Hi all,

If anyone has insight into the following variant of the classic problem of packing vertex-disjoint cycle into graphs I would be interested.

Given a finite undirected graph $G$ embedded in $\mathbb{R}^2$ with a distinguished face $t$, compute the maximum number cycles in $G$ surrounding $t$ that are mutually vertex-disjoint.

In particular I am interested in properties of graphs that allow this quantity to be efficiently computed.

CLARIFICATIONS:

- The embedding of $G$ into $\mathbb{R}^2$ need not be a planar embedding.
- Every cycle in $G$ defines a face of an embedding of $G$.
- The interior of a face is the maximal subset of points $S\subset \mathbb{R}^2$ so any path from a point $s\in S$ to the point at infinity must cross the defining cycle of the face.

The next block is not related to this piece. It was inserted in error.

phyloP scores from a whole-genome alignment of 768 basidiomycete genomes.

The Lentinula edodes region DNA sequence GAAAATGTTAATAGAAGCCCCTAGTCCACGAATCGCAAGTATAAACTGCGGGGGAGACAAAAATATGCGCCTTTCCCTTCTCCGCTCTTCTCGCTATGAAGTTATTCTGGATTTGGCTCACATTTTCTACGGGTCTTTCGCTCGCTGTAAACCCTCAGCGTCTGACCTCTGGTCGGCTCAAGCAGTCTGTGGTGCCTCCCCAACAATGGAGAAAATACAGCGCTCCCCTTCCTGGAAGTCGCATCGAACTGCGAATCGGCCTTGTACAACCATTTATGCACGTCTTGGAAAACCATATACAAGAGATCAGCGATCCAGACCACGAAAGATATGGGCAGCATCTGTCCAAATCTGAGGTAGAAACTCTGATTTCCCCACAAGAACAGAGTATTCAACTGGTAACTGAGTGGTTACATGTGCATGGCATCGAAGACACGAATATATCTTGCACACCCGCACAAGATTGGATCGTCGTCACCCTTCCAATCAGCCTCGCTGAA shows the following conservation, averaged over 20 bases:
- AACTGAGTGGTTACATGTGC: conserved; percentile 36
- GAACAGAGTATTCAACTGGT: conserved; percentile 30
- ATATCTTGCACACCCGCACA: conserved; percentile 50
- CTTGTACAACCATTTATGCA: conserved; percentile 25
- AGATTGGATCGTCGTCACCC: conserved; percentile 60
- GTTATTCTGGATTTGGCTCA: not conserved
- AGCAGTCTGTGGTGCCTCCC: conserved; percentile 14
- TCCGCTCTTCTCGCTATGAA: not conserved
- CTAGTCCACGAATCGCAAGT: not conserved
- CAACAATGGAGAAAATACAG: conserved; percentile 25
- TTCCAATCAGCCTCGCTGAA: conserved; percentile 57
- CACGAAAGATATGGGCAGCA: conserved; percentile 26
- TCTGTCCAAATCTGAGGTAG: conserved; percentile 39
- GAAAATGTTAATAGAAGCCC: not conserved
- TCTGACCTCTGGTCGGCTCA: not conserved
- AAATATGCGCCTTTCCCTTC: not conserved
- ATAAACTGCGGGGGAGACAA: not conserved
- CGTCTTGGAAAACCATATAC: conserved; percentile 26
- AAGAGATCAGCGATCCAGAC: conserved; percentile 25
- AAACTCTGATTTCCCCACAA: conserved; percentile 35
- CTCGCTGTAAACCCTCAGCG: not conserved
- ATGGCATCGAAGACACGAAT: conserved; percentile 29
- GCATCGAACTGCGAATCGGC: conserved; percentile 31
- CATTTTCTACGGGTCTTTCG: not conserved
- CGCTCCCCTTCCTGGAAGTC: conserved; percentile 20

- A cycle $c$ in $G$ surrounds the face $t$ if the interior of $t$ is properly contained in the interior of the face defined by $c$ and $c$ does not intersect the boundary of the defining cycle of $t$.
- A surrounding cycle may wrap multiple times around $t$.

Here are two examples.

Thanks in advance.